Amateur MMA Needs Professional Officiating

Written By: Bobbie Clark

As MMA grows in popularity, the need for well-trained referees becomes even more paramount. The sport can’t afford to have subpar officiating. The lack of which can alter outcomes and, more importantly, cause serious injury to the fighters who put life and limb on the line every time they step into the cage.

This past weekend’s Legacy Fighting Championships amateur event brought forth a perfect example.

Vega talks to the referee during his match.

The incident in question occurred in the first round of the lightweight bout between Julian Vega and Delis Borges. Vega locked up what looked like a tight arm bar. After several seconds, the referee stepped in to stop the fight. Then, inexplicably, the ref waves off the submission after Borges said he did not tap. He then proceeded to put both fighters back on the mat, with Borges on top. Vega vehemently protested, and was allowed to resume top position in side control. The fighters then scrambled back to their feet, when Vega shot in for another takedown, allowing Borges to go for a guillotine as the round expired.

Vega was able to end the fight in the second round with another arm bar. While I’m sure the outcome was a relief to Vega, it had to be an even bigger relief for the ref. Vega was not only able to salvage a win, but he may have also saved the ref from a possible repercussions. Had Borges won the fight, Vega and his team at Elite MMA would have had a legitimate beef.

But there’s more to this story.

Vega later told me that as he was cranking on Borges’s arm in the first round, he kept telling the ref that he’s going to break it. While allowing the fight to continue was a serious blunder on the ref’s part, not all the blame should be placed on him. There’s a certain mentality among some jiu-jitsu fighters that once a broken limb is imminent, then the match should stop.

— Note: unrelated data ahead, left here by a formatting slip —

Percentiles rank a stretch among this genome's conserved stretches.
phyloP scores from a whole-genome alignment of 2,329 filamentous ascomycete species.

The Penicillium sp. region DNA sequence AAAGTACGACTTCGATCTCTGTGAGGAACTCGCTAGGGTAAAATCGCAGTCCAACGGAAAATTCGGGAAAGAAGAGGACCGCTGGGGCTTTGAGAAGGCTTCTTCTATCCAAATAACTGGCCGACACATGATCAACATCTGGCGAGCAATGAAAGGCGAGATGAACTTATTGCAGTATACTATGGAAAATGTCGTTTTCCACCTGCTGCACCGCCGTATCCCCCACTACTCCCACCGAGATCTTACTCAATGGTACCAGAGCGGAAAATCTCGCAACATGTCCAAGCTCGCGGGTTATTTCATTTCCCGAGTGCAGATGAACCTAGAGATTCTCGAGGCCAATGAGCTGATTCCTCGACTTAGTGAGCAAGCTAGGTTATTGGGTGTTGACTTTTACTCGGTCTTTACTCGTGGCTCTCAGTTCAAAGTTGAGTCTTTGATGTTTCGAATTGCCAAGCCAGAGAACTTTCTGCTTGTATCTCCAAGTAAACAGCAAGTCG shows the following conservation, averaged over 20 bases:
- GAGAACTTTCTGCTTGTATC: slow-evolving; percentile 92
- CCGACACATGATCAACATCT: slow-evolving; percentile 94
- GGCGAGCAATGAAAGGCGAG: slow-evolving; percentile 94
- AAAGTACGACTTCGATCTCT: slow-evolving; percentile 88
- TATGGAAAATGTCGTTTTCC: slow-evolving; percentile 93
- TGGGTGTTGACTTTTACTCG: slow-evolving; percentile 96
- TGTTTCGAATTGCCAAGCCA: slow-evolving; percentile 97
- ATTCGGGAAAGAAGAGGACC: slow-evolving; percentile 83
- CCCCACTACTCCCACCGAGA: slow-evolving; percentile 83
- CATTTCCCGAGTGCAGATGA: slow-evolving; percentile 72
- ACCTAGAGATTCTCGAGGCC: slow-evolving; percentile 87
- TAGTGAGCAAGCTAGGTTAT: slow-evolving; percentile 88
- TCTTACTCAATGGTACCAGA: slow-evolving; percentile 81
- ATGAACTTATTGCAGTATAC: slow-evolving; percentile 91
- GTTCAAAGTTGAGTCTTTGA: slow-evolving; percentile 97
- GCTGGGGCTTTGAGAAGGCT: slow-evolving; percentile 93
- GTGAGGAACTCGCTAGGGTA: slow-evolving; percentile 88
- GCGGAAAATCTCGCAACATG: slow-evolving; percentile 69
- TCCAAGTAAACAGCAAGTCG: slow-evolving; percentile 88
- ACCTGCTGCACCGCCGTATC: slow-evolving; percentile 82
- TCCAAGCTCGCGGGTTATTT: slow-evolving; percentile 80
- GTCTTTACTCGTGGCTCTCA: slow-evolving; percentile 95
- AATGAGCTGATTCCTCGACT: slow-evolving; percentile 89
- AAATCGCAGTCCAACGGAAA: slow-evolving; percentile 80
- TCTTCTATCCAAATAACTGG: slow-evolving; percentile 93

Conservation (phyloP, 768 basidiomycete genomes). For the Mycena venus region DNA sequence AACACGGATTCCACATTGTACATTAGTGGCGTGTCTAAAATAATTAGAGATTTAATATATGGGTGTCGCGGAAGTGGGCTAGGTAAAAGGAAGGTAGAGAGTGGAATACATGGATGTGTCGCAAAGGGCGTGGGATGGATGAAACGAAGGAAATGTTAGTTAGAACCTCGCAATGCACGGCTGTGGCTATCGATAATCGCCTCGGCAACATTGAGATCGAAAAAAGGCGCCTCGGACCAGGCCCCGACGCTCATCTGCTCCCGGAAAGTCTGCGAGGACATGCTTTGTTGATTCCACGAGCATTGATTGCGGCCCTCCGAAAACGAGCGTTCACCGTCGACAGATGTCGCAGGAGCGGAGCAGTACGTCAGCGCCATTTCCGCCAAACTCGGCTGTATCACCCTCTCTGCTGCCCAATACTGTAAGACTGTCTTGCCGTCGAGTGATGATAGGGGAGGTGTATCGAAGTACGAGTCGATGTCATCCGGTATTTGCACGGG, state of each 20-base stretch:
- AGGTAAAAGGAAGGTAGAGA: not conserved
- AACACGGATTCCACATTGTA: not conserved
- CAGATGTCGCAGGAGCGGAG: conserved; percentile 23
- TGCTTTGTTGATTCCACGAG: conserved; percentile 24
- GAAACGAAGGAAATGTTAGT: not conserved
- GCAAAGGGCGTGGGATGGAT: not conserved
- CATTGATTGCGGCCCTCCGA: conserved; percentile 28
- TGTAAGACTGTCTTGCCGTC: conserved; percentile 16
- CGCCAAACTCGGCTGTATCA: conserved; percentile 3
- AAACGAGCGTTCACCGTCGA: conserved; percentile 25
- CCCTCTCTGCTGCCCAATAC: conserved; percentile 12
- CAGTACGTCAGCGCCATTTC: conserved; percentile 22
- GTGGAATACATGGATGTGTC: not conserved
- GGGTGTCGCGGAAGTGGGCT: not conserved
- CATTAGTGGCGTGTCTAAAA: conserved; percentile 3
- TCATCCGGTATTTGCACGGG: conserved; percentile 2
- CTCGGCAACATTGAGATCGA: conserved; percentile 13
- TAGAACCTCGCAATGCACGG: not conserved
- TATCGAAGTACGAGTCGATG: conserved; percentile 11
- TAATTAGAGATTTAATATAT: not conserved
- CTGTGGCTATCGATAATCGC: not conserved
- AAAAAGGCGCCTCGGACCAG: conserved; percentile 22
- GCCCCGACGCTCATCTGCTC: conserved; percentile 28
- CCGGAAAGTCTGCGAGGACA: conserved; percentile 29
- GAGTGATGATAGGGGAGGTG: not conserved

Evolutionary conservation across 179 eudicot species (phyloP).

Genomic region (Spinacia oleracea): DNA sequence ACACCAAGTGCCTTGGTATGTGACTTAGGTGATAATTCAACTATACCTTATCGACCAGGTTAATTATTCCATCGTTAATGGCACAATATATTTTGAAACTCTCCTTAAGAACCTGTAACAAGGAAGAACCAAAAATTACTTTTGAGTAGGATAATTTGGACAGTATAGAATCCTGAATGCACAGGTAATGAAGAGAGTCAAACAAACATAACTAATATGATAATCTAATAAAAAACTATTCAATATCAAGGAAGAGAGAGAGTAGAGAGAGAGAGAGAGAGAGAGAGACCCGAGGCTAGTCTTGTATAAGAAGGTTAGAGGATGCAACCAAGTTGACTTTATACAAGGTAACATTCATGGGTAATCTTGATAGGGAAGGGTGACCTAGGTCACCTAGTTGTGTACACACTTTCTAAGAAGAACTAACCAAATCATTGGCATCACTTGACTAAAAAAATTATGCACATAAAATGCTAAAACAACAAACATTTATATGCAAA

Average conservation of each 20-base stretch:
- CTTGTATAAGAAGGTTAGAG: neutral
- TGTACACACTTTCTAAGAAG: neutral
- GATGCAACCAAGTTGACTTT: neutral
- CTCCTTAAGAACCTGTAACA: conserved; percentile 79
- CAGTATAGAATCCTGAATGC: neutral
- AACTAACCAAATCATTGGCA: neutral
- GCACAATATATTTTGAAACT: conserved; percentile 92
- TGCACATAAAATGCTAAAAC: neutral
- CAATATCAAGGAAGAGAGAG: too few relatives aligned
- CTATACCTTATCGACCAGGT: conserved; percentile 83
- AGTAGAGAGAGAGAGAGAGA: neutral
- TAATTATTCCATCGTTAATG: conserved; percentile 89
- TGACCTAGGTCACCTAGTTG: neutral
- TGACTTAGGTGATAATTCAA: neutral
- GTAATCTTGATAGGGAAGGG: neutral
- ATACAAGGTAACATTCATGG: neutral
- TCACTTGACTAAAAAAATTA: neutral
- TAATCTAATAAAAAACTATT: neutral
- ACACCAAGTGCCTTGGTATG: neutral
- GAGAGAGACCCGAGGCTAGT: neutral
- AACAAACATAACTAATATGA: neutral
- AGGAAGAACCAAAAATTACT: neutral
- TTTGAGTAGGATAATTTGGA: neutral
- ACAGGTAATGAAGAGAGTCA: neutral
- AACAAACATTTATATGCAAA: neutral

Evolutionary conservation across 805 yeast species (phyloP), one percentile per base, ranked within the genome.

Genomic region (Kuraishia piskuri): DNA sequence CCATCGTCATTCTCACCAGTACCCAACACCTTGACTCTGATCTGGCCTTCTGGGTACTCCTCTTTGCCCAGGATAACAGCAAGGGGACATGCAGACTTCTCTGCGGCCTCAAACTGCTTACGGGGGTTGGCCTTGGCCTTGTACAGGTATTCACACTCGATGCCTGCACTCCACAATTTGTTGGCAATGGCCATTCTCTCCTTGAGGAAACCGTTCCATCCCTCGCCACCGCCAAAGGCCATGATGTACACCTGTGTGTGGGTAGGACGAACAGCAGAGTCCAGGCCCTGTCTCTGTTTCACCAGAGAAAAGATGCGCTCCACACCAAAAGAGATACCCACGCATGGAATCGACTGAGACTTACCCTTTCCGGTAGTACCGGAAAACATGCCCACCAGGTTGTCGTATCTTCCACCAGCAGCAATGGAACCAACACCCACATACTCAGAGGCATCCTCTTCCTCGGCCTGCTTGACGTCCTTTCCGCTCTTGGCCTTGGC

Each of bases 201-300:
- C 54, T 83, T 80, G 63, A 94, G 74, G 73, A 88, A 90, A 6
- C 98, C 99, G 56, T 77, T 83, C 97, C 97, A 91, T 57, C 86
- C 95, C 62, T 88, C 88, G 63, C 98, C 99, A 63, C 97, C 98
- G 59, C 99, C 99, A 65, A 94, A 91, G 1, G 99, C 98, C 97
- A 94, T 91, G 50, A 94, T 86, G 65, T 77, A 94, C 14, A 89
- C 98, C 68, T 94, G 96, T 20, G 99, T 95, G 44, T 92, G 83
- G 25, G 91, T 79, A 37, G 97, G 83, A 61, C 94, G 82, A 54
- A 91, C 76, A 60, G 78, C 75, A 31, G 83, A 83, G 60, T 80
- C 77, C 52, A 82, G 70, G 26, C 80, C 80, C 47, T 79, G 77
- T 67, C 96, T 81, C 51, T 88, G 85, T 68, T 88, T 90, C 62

Vega said as much himself. “I heard (Borges’) arm pop like four times,” he said. “I felt bad afterwards.”

Vega celebrates after winning

Vega said the last thing he wants is to hurt someone. I know that sounds counterintuitive for a sport as brutal as MMA, but admitting defeat is actually a major facet of martial arts in general. Officials need to know this. They need to be intimately familiar with all facets of MMA, from stand up to grappling. Vega even went so far as to suggest that officials need to be at least a blue belt in Brazilian jiu jitsu before stepping into the cage.

That said, I’m willing to bet Vega won’t make that mistake again. If presented with similar situation inside the cage, Vega probably won’t be imploring the ref to stop the fight before breaking an arm. He’ll probably just go ahead and break it.

In my opinion, the ref’s biggest mistake wasn’t stopping the fight. It was letting it resume.

No one would’ve faulted him for ending the fight. I think a major part of a referee’s job is to watch out for the safety of fighters.

It saves fighters from not only severe pain, but also the agony of months of rehabilitation.

About The Author: A journalist by trade, Bobbie Clark is a Louisiana-native who started covering MMA about two years ago. His articles have appeared on,, and now he’s not writing, reading or watching all things MMA, he enjoys fathering, husbanding, cooking and, when his body allows it, Brazilian jiu jitsu. He moved to Houston in the summer of 2011 with his wife, Lindsey, two-year-old son, Jack, and dog, Boudin. His dream is to cover MMA full time, but paychecks are hard to come by in the world of MMA journalism.